It’s a unique period in real estate. Often when you get into a contract dispute with somebody, there is a bad actor or somebody that is clearly at fault. In many of the cases at hand, they’re often just victims of this situation that’s been created.”

ZINATI: Flipping condo contracts before they’re built

Condo assignments are another sore spot, Zinati says. Buyers would snap up a pre-construction condo contract — or several of them — with no intention to even close on the property, only to later assign it to someone else. They intended to sell the contract in a couple years with the assumption the market was only going up.

“Now a lot of things have happened with [assignments]. One is that it’s gotten tougher to assign, primarily because the value is not there anymore. Some people bought two or three, thinking that they can just flip it without even closing. Well, if the property hasn’t appreciated that much because the market is softened, you can’t necessarily flip it, you can’t necessarily get out of the deal. And you’re on the hook to close with the builder eventually.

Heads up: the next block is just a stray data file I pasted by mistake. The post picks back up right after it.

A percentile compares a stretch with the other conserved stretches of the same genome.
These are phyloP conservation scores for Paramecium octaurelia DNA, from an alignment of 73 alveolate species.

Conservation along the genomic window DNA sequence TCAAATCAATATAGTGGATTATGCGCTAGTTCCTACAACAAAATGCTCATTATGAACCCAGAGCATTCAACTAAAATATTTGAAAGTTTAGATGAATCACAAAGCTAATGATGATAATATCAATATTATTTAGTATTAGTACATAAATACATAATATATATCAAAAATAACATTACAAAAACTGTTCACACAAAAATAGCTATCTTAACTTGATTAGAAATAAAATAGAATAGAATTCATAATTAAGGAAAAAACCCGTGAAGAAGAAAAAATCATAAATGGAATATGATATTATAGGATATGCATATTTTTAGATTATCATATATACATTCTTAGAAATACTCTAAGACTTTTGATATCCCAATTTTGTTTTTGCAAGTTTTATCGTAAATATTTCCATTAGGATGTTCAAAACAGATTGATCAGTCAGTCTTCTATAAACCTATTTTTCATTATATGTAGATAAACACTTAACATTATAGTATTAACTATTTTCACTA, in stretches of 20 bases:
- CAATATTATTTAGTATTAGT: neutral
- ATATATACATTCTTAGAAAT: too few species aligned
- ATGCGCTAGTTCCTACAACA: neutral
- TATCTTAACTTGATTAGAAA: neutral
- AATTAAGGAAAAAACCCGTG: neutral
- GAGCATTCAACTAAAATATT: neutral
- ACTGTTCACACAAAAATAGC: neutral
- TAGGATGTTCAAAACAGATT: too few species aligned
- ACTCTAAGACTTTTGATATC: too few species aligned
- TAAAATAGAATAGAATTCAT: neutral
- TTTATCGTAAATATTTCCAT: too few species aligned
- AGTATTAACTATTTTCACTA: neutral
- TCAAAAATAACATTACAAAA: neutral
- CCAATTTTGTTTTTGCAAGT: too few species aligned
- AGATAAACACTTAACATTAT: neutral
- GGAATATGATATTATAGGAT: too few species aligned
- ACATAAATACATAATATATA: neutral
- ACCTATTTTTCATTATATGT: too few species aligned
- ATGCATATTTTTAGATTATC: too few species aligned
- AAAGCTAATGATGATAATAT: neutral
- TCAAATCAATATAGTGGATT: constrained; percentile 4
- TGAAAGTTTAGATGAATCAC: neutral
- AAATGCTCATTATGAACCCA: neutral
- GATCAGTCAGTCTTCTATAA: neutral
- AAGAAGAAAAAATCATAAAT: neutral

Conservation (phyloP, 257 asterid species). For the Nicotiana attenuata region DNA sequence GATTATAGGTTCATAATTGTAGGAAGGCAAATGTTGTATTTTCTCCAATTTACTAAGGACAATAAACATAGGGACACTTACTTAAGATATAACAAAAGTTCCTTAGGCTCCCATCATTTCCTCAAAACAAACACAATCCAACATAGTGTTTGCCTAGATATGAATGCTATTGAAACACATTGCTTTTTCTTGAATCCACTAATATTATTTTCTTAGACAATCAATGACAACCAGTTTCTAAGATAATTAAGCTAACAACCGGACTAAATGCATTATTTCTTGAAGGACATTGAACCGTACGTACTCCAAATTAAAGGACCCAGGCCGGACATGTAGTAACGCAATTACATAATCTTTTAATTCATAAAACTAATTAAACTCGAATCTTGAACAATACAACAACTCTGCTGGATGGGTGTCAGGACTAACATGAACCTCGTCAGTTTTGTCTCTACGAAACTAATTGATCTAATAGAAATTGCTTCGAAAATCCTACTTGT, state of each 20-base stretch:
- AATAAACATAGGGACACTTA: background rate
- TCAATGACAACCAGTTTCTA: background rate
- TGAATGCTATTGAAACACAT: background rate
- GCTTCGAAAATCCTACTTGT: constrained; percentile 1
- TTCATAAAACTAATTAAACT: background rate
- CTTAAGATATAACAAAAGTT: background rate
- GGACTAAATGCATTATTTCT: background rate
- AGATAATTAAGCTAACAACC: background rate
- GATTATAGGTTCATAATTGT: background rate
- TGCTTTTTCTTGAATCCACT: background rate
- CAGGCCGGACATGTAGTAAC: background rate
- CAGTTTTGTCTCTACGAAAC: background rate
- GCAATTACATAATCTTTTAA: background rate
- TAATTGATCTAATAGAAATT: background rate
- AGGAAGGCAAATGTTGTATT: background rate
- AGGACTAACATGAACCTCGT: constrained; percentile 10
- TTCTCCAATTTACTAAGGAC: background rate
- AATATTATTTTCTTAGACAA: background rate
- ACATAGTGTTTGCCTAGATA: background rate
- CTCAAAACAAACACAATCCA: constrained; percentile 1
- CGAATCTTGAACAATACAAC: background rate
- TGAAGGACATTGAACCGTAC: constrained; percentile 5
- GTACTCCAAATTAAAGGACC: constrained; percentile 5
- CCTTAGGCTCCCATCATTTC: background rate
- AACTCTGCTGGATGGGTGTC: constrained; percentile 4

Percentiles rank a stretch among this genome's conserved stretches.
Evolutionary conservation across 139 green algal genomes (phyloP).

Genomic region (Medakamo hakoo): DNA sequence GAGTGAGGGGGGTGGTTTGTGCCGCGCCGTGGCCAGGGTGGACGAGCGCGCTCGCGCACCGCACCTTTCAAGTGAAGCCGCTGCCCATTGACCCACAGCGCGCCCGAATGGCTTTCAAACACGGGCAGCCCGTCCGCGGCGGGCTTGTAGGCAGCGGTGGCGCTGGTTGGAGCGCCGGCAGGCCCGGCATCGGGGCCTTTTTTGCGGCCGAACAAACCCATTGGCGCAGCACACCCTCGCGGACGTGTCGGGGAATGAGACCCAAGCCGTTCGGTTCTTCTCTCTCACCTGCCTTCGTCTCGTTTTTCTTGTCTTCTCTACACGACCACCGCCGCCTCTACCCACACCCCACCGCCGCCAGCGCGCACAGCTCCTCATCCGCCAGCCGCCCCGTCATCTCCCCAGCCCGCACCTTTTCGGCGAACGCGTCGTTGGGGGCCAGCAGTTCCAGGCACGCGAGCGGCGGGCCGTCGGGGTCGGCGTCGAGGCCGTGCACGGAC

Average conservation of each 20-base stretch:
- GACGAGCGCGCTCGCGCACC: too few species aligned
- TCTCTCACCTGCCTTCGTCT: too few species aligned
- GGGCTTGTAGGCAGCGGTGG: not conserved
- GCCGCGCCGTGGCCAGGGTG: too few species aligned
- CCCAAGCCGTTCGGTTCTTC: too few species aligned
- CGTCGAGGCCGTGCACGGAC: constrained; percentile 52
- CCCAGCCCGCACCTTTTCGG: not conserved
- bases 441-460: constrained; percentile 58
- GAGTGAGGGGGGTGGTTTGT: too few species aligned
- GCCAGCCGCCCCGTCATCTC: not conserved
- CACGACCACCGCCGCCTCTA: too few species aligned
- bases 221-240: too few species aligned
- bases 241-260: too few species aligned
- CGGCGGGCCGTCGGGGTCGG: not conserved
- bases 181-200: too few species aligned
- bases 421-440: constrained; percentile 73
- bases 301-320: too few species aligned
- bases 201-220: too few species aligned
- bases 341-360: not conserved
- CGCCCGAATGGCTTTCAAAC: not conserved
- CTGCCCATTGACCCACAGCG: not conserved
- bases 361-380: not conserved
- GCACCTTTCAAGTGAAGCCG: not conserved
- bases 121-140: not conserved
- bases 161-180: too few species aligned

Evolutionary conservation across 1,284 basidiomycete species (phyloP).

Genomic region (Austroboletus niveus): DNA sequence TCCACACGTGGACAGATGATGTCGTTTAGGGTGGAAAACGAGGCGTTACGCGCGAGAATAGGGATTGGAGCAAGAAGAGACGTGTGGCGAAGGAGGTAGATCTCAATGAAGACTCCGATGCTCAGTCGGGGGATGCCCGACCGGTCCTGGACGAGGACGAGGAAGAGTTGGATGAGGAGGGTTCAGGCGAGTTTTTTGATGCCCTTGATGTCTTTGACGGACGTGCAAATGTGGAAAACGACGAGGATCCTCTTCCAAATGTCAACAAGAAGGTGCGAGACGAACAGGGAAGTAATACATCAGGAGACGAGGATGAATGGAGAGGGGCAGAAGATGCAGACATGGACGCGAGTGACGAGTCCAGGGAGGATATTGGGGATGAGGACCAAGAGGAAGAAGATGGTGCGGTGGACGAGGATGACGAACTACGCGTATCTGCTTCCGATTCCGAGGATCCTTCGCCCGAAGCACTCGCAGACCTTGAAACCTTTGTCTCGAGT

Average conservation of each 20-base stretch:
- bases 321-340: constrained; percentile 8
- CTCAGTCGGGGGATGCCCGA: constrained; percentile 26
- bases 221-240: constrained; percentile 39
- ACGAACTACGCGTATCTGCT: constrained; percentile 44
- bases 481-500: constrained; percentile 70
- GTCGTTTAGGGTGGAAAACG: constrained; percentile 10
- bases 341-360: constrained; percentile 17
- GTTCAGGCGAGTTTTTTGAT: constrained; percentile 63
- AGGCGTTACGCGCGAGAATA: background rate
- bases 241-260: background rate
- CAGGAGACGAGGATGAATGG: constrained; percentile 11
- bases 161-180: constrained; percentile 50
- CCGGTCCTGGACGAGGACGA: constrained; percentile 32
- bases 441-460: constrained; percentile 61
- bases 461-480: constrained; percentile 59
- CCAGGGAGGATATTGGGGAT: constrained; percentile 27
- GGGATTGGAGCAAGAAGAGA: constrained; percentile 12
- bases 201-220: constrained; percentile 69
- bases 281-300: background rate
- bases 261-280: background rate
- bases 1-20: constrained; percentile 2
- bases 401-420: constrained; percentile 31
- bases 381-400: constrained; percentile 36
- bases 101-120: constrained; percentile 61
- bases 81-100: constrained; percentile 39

It used to be that whether or not you had to pay HST on these assignment transactions depended on your original intention. So if your intention was to live in the property yourself, which everybody would say it was their intention, there wouldn’t be HST of 13% on the profit that you made. But the government basically knew that this was happening. And they made, at the beginning of this year, every assignment transaction, regardless of whether you intended to buy the property for yourself or not, is now subject to HST. So what you have now are people who are willing to assign out their contracts, just to break even, or just to get their deposits back.

They’re stuck. Even if they sold the contract, they’re still legally on the hook [if the second buyer also struggles to close.] They’re on the hook still to that builder — just as much as the new buyer was — and the builder can sue both of them to get his money.”

LAMBA: Mortgage fraud